Then there is this jewel:
"Historically, US academics for the most part have kept a distance from anything pertaining to Israel out of fear that they will be targeted and face erroneous charges of anti-Semitism. Those who venture to deal with the Palestine–Israel conflict outside the pro-Israel accepted parameters are an exception rather than the norm, and most academics stay clear of the subject altogether. Cases like that of Joseph Massad at Columbia University, Steven Salaita at the University of Illinois at Urbana–Champaign, and Rabab Abdulhadi at San Francisco State University illustrate the consequences of writing and speaking about Palestine in the US academy."
Simply stated, this is an example of the bully crying foul when someone calls him a bully. As I have stated, it is the pro-Palestinian forces that dominate the discourse in academia. Israel has few supporters on the university campus. As for Massad, is he not still employed at Columbia, where he is lionized by the left? Salaita lost out on a job offer at the University of Illinois when he expressed a desire "that all the settlers go missing." This was in the wake of the kidnapping of three Israeli teenagers in the West Bank whose bodies were later found after they were murdered. Abdulhadi is still at San Francisco State University, but drew criticism after some of the students she was mentoring displayed images that supported the murder of Israeli soldiers. Last seen, Abdulhadi skipped out on a presentation at UC Irvine in May (most likely when she learned that this writer was going to be present with his video camera and intended to ask her a question or two.)
"The 2001 attacks introduced a shift in US foreign policy and introduced a more muscular and military interventionist approach toward the Arab and Muslim world with the invasion of Afghanistan and Iraq as well as a robust US military presence in over thirty new countries.14 The coinciding of the 9/11 attacks with the start of the second Palestinian Intifada presented a golden opportunity for a strong cadre of neoconservatives connected to the American Enterprise Institute to push for a more decisively pro-Israeli stand in the Bush administration.15 The top tier of the Bush administration adopted a neoconservative line of thinking.16 The neoconservatives in the administration were committed to Israel's defense and opposed to territorial compromise with the Palestinians; several had participated in drafting the "Clean Break" strategy in 1998."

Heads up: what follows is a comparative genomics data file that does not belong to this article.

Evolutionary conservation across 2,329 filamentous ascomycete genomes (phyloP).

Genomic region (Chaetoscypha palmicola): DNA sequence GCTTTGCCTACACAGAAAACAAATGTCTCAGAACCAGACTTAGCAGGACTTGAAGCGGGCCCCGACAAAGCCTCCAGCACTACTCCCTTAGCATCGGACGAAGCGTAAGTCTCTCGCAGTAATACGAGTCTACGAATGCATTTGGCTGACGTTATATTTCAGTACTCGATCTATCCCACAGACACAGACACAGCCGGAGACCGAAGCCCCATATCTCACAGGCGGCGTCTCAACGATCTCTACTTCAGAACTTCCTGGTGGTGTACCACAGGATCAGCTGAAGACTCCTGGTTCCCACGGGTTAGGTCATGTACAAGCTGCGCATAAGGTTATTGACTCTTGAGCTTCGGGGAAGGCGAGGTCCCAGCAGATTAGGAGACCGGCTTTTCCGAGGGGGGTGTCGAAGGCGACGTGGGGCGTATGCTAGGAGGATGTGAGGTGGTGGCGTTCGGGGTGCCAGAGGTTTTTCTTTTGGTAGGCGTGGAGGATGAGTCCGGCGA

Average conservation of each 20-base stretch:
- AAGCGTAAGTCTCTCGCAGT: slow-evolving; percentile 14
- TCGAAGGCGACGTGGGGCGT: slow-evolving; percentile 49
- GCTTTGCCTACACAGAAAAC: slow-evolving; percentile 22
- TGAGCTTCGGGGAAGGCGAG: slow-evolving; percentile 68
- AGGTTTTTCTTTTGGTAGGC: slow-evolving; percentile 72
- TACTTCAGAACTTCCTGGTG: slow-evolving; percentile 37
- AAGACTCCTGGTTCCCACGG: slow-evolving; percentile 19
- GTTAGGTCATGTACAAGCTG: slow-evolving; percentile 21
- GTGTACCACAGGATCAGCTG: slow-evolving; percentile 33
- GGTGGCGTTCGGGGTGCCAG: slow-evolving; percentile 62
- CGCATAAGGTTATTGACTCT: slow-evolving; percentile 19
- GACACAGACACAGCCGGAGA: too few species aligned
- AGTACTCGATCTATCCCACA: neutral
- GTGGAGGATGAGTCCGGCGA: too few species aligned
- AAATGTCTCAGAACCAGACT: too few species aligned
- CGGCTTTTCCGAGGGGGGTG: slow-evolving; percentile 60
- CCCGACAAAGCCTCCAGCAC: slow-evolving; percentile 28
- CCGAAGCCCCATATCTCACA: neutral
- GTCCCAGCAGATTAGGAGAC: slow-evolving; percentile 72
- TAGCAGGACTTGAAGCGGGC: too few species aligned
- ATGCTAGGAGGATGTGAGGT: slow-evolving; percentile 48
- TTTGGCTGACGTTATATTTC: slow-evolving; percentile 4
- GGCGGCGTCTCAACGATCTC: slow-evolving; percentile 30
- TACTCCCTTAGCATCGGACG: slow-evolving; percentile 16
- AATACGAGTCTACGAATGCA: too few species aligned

Neo-Conservatives. Code language for conservative Jewish hawks like Richard Perle, Paul Wolfowitz and others. If you would like a taste of what the term "Neo-Conservative" is used for, I take you to a Jew-hating website called, "Huge Questions". (* I am not suggesting any link between the above site and Bazian.)
"This communication strategy made it possible for Israel to become more connected to US policy formations in fighting the War on Terror. More precisely, Israel's know-how on fighting Palestinian "terrorism" was peddled and packaged as the best and most successful approach to dealing with a fomented Islamic threat. Overnight, Israel became the model for such a strategy with the emergence of numerous Israel-linked corporate outfits offering training services and counterterrorism strategies that helped consolidate the stereotypical image of the Arab, Muslim, and most definitely Palestinian terrorist across the United States, as joint terrorism task forces and intelligence agencies adopted wholesale the Israeli security framework and thus Israeli communication strategy, with many taking up training courses or visiting Israel with a distinctive and hostile view of Arabs and Muslims upon their return."
And how have the Israelis become such experts in terrorism and security matters? Because ever since the creation of Israel, they have had to defend themselves against terrorist attacks against innocent civilians by Palestinians. Of course, they have become the experts that others could learn from. Practice makes perfect.
"In addition, several key Islamophobic figures became regular guests at universities, including a select group of Muslims connected and funded by the same Islamophobic industry.21 The result is that Islam and Muslims are studied in the academy as an inferior and terrorist "other" in need of interventions and remedies. Furthermore, the ever-present link to the questions or concerns of Israel-affiliated scholars dominate the framing of Islam and Muslims in the US academy, with a constant litmus test applied to individual scholars on Israel and Palestine, as the latest case of Salaita firing illustrates this point clearly."
Again, that's a bunch of bolshoi. Pro-Israel speakers come to give presentations on campus at the risk of being shouted down by the pro-Palestinian bullies. In addition, pro-Israel speakers on campus are far outnumbered by the anti-Israel speakers and their non-stop seminars, panels, teach-ins and what-have-you.
"Israel's communications strategy also includes high-quality documentaries aimed at constructing threats posed by US-based Muslim groups. These documentaries included a sophisticated and systematic attempt at establishing a "link" between international terrorist groups and American Muslim organizations in a strategy intended to remove any distinctions between these groups to justify Israel's actions against the Palestinians. This strategy is intended to tarnish Muslim organizations and put them on the defensive and exclude them from policy discussions, as seen in the attacks on CAIR, American Muslim Alliance, Muslim American Society, and American Muslims for Palestine. These documentaries made constant references to Palestinian violence."